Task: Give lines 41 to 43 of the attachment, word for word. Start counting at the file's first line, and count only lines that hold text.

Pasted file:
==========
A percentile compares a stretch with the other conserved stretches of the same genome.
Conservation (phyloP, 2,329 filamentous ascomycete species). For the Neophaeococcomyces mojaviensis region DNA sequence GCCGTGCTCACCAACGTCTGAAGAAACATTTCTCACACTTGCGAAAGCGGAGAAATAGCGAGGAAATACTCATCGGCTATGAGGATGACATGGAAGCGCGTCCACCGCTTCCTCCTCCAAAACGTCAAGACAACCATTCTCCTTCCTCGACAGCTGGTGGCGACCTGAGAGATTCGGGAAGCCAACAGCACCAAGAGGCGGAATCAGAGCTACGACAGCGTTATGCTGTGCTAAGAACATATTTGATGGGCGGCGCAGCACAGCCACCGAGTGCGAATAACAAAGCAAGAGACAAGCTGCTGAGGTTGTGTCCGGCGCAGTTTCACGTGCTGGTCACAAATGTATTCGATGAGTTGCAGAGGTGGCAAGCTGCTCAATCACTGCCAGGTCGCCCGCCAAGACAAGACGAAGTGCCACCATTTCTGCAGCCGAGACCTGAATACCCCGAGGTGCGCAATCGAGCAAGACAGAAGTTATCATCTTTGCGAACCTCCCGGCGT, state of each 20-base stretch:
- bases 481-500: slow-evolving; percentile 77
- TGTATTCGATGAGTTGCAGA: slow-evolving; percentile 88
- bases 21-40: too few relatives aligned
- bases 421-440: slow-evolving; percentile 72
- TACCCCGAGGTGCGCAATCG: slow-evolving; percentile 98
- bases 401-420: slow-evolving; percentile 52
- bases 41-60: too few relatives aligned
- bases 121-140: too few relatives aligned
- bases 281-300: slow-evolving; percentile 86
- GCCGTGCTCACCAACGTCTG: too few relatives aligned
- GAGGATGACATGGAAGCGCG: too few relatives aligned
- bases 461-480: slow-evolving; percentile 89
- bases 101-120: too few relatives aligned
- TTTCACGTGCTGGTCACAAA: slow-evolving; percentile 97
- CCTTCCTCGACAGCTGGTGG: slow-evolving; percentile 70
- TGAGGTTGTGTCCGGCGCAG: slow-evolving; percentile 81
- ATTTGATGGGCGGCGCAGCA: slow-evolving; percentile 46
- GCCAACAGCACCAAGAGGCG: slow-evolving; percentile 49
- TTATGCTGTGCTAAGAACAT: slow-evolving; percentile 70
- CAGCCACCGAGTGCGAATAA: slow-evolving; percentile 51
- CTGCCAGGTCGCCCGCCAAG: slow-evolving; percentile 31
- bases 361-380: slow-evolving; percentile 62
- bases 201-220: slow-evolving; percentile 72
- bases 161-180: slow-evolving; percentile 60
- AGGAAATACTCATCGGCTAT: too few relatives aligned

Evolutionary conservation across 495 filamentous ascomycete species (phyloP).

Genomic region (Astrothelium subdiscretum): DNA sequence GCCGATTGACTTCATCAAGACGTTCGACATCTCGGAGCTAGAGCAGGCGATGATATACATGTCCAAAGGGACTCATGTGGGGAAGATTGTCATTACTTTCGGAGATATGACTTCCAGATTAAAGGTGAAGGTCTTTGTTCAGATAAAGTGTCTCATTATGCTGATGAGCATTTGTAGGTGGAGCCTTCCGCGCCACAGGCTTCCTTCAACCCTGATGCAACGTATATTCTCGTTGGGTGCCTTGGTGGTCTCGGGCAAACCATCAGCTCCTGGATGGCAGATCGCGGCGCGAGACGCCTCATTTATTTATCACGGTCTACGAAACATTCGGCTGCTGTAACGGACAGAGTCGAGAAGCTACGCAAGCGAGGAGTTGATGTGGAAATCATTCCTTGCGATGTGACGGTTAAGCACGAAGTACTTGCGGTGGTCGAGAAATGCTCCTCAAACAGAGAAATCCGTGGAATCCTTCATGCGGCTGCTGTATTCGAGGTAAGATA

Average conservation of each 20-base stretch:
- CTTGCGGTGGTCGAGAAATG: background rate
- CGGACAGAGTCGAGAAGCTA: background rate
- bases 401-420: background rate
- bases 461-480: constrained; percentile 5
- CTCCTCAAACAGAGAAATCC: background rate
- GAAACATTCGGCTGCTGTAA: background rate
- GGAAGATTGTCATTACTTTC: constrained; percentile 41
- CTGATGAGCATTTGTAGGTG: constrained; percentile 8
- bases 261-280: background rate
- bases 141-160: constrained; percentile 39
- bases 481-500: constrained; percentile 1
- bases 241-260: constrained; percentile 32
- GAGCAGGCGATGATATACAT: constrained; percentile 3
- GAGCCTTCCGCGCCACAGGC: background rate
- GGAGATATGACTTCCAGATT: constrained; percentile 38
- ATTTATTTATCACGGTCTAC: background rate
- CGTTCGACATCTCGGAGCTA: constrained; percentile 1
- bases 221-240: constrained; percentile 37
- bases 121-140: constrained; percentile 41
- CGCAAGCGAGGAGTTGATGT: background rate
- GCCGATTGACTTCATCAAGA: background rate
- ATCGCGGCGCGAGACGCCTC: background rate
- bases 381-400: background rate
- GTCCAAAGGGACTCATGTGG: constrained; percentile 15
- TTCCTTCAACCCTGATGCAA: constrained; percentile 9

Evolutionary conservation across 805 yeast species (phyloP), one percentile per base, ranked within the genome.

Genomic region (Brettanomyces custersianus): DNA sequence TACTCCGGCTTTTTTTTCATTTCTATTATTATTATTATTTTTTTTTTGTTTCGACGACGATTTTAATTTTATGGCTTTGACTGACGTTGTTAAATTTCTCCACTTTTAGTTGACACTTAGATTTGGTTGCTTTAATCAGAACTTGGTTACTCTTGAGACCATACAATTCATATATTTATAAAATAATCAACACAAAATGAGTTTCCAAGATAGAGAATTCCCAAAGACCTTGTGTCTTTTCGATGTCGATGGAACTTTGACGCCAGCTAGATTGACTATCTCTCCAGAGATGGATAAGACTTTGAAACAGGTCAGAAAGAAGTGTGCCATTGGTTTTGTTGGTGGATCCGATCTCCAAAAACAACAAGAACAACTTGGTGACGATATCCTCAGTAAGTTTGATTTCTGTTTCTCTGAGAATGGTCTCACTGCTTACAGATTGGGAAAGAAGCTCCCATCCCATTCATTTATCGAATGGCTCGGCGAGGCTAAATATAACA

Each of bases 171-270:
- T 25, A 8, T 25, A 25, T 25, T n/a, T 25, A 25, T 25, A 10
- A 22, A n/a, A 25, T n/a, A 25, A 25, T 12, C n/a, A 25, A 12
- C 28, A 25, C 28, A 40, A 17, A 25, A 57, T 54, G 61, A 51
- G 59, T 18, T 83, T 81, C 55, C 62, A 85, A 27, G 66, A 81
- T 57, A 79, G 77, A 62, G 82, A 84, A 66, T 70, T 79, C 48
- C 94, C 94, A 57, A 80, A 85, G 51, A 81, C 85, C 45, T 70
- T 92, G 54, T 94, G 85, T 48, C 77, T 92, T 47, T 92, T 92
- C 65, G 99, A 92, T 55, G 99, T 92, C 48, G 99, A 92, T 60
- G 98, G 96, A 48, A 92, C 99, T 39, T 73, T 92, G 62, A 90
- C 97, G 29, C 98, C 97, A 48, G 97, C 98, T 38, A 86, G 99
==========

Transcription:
- bases 481-500: constrained; percentile 1
- bases 241-260: constrained; percentile 32
- GAGCAGGCGATGATATACAT: constrained; percentile 3